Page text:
On the question of fairness, the Commission ‘will seek to understand further what is fair pay in a modern corporate environment and consider what reforms could engage greater fairness in relation to pay’. A key message running through the report is that ‘the exponential increase in pay at the top of the labour market is a form of market failure.’ (p17) It points to how legislation on, for instance, equal pay and the minimum wage has ‘been brought in to correct or manage the market.’ (p35). I hope the Commission will now consider parallel legislation to address the market failure of high pay.
One mechanism for doing so would be some form of maximum wage. This would not necessarily be a single figure to mirror the minimum wage. But it could establish a maximum pay differential such as David Cameron himself suggested in relation to public sector pay. In suggesting an appropriate differential the Commission might look to those that pertain in more equal societies. And, it could usefully instigate research and democratic deliberation to ascertain what the general public would regard as a fair differential. This would serve both to provide a publically acceptable benchmark and to involve the public in the next stage of the Commission’s important work.
Ruth Lister is a Labour peer and emeritus professor at Loughborough University.
Louis Mendee explains the real human costs of climate change for the global south.
From climate change to automation to demographic shifts, Mathew Lawrence explains the challenges our economy will face in the coming decade.
Fifty years after the Abortion Act, women are still dying from being denied basic services, write activists from Feminist Fightback
We need to tackle the patronising ideology that lets Tory think-tanks sneer at social tenants, writes Emma Dent Coad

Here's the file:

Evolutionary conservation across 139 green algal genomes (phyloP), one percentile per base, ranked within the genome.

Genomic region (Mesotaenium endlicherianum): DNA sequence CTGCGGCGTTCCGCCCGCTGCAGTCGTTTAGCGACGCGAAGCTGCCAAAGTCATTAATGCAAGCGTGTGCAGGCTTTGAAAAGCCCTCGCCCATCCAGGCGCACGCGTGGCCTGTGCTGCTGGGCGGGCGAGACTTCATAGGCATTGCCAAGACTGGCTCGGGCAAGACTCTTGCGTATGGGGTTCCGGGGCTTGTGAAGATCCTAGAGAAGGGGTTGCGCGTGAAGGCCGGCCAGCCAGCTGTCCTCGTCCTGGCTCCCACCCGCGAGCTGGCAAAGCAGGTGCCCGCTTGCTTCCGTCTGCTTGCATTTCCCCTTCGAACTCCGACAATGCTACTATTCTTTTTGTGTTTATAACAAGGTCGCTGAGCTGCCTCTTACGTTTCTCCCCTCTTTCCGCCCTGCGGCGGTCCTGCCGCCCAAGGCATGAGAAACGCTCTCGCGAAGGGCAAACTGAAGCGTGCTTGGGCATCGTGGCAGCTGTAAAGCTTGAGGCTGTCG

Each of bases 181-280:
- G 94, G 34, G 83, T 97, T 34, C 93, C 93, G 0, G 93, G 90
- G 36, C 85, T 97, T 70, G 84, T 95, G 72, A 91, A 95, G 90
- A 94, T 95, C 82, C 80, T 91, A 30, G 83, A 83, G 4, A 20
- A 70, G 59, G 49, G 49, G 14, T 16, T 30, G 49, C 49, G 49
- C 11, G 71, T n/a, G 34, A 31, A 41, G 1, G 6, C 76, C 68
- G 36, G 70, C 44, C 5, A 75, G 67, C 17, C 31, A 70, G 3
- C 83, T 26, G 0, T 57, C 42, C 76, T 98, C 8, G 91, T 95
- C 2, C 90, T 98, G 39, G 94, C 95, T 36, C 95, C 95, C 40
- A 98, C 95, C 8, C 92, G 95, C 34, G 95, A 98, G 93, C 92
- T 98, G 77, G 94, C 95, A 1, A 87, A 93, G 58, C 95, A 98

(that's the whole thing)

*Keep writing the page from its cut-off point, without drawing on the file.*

Acid Corbynism allows people to imagine a future beyond the paltry offerings of capitalism, writes Keir Milburn
'We wanted to use a shared love of the beautiful game to stand in solidarity with those living under occupation', writes Kate Hadley.
Priti Patel's shady deals are business as usual. Enough is enough, writes Eleanor Penny
Boris Johnson is a local disaster and a national embarrassment. He must go, writes James Clouting
The global elite have been stealing from society on an unprecedented scale, writes Tom Walker
Richard Murphy says that the appropriate political will and understanding of tax can put an end to offshore avoidance and evasion
Labour Party laws are being used to quash dissent
Richard Kuper writes that Labour's authorities are more concerned with suppressing pro-Palestine activism than with actually tackling antisemitism
Catalan independence is not just ‘nationalism’ – it’s a rebellion against nationalism
Ignasi Bernat and David Whyte argue that Catalonia's independence movement is driven by solidarity – and resistance to far-right Spanish nationalists
Tabloids do not represent the working class
The tabloid press claims to be an authentic voice of the working class - but it's run by and for the elites, writes Matt Thompson
As London City Airport turns 30, let’s imagine a world without it
London City Airport has faced resistance for its entire lifetime, writes Ali Tamlit – and some day soon we will win
The first world war sowed the seeds of the Russian revolution
An excerpt from 'October', China Mieville's book revisiting the story of the Russian Revolution
Academies run ‘on the basis of fear’
Wakefield City Academies Trust (WCAT) was described in a damning report as an organisation run 'on the basis of fear'. Jon Trickett MP examines an education system in crisis.
‘There is no turning back to a time when there wasn’t migration to Britain’